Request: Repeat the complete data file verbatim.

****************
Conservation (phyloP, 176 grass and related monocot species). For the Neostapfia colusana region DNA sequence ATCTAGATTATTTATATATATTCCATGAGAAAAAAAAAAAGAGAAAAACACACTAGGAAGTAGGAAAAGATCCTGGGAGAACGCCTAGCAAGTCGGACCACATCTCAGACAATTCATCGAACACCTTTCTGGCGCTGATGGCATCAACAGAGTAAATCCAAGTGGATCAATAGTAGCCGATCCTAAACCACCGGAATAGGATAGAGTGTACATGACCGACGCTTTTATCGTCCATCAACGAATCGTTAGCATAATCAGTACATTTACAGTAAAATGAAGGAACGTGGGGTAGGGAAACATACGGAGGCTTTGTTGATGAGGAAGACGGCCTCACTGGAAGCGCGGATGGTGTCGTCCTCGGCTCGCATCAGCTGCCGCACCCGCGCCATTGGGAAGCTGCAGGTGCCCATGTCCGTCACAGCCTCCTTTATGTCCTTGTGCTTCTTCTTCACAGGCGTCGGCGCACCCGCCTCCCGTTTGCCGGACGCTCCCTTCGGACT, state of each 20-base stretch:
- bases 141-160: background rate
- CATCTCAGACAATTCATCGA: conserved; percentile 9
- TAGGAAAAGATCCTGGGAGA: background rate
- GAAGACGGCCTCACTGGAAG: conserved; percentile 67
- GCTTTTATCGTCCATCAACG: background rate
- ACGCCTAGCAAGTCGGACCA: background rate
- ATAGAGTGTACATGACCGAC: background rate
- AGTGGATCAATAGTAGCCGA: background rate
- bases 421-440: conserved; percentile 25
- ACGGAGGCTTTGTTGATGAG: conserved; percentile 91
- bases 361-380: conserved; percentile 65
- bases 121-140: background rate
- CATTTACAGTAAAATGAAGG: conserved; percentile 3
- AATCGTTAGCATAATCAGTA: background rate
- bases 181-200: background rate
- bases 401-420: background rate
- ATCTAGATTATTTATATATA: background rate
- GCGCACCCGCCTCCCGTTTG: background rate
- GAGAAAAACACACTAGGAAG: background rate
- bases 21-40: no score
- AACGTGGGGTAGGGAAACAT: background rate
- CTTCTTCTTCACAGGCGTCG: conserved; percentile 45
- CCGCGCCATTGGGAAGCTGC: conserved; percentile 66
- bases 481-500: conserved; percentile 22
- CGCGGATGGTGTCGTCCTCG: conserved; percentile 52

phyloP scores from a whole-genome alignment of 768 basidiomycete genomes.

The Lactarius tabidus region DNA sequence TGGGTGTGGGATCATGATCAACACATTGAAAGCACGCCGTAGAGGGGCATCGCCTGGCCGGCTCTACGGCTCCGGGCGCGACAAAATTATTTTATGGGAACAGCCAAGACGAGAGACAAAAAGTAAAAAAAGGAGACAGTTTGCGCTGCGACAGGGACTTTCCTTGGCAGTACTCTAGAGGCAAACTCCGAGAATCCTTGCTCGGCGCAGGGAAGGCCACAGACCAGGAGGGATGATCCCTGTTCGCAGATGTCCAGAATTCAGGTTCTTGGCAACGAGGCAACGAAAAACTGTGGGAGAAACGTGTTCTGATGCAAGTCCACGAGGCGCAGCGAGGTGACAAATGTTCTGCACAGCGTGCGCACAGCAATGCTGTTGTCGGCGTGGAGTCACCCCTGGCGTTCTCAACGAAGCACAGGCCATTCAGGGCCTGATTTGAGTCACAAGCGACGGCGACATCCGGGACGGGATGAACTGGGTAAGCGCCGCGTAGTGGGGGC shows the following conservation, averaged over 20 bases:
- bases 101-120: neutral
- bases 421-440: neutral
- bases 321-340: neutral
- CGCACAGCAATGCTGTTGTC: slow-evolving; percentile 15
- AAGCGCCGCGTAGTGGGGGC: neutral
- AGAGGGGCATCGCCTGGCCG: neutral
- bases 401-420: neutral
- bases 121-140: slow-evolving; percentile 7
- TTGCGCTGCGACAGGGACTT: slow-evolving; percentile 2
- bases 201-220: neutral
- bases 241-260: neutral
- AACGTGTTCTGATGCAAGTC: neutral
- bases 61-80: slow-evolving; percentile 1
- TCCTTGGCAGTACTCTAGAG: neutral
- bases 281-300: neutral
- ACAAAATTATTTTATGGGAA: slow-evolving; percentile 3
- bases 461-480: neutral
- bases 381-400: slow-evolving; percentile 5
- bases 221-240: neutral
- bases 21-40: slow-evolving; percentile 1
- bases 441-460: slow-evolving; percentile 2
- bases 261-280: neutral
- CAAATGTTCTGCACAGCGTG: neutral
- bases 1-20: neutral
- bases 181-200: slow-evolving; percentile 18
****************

Conservation (phyloP, 176 grass and related monocot species). For the Neostapfia colusana region DNA sequence ATCTAGATTATTTATATATATTCCATGAGAAAAAAAAAAAGAGAAAAACACACTAGGAAGTAGGAAAAGATCCTGGGAGAACGCCTAGCAAGTCGGACCACATCTCAGACAATTCATCGAACACCTTTCTGGCGCTGATGGCATCAACAGAGTAAATCCAAGTGGATCAATAGTAGCCGATCCTAAACCACCGGAATAGGATAGAGTGTACATGACCGACGCTTTTATCGTCCATCAACGAATCGTTAGCATAATCAGTACATTTACAGTAAAATGAAGGAACGTGGGGTAGGGAAACATACGGAGGCTTTGTTGATGAGGAAGACGGCCTCACTGGAAGCGCGGATGGTGTCGTCCTCGGCTCGCATCAGCTGCCGCACCCGCGCCATTGGGAAGCTGCAGGTGCCCATGTCCGTCACAGCCTCCTTTATGTCCTTGTGCTTCTTCTTCACAGGCGTCGGCGCACCCGCCTCCCGTTTGCCGGACGCTCCCTTCGGACT, state of each 20-base stretch:
- bases 141-160: background rate
- CATCTCAGACAATTCATCGA: conserved; percentile 9
- TAGGAAAAGATCCTGGGAGA: background rate
- GAAGACGGCCTCACTGGAAG: conserved; percentile 67
- GCTTTTATCGTCCATCAACG: background rate
- ACGCCTAGCAAGTCGGACCA: background rate
- ATAGAGTGTACATGACCGAC: background rate
- AGTGGATCAATAGTAGCCGA: background rate
- bases 421-440: conserved; percentile 25
- ACGGAGGCTTTGTTGATGAG: conserved; percentile 91
- bases 361-380: conserved; percentile 65
- bases 121-140: background rate
- CATTTACAGTAAAATGAAGG: conserved; percentile 3
- AATCGTTAGCATAATCAGTA: background rate
- bases 181-200: background rate
- bases 401-420: background rate
- ATCTAGATTATTTATATATA: background rate
- GCGCACCCGCCTCCCGTTTG: background rate
- GAGAAAAACACACTAGGAAG: background rate
- bases 21-40: no score
- AACGTGGGGTAGGGAAACAT: background rate
- CTTCTTCTTCACAGGCGTCG: conserved; percentile 45
- CCGCGCCATTGGGAAGCTGC: conserved; percentile 66
- bases 481-500: conserved; percentile 22
- CGCGGATGGTGTCGTCCTCG: conserved; percentile 52

phyloP scores from a whole-genome alignment of 768 basidiomycete genomes.

The Lactarius tabidus region DNA sequence TGGGTGTGGGATCATGATCAACACATTGAAAGCACGCCGTAGAGGGGCATCGCCTGGCCGGCTCTACGGCTCCGGGCGCGACAAAATTATTTTATGGGAACAGCCAAGACGAGAGACAAAAAGTAAAAAAAGGAGACAGTTTGCGCTGCGACAGGGACTTTCCTTGGCAGTACTCTAGAGGCAAACTCCGAGAATCCTTGCTCGGCGCAGGGAAGGCCACAGACCAGGAGGGATGATCCCTGTTCGCAGATGTCCAGAATTCAGGTTCTTGGCAACGAGGCAACGAAAAACTGTGGGAGAAACGTGTTCTGATGCAAGTCCACGAGGCGCAGCGAGGTGACAAATGTTCTGCACAGCGTGCGCACAGCAATGCTGTTGTCGGCGTGGAGTCACCCCTGGCGTTCTCAACGAAGCACAGGCCATTCAGGGCCTGATTTGAGTCACAAGCGACGGCGACATCCGGGACGGGATGAACTGGGTAAGCGCCGCGTAGTGGGGGC shows the following conservation, averaged over 20 bases:
- bases 101-120: neutral
- bases 421-440: neutral
- bases 321-340: neutral
- CGCACAGCAATGCTGTTGTC: slow-evolving; percentile 15
- AAGCGCCGCGTAGTGGGGGC: neutral
- AGAGGGGCATCGCCTGGCCG: neutral
- bases 401-420: neutral
- bases 121-140: slow-evolving; percentile 7
- TTGCGCTGCGACAGGGACTT: slow-evolving; percentile 2
- bases 201-220: neutral
- bases 241-260: neutral
- AACGTGTTCTGATGCAAGTC: neutral
- bases 61-80: slow-evolving; percentile 1
- TCCTTGGCAGTACTCTAGAG: neutral
- bases 281-300: neutral
- ACAAAATTATTTTATGGGAA: slow-evolving; percentile 3
- bases 461-480: neutral
- bases 381-400: slow-evolving; percentile 5
- bases 221-240: neutral
- bases 21-40: slow-evolving; percentile 1
- bases 441-460: slow-evolving; percentile 2
- bases 261-280: neutral
- CAAATGTTCTGCACAGCGTG: neutral
- bases 1-20: neutral
- bases 181-200: slow-evolving; percentile 18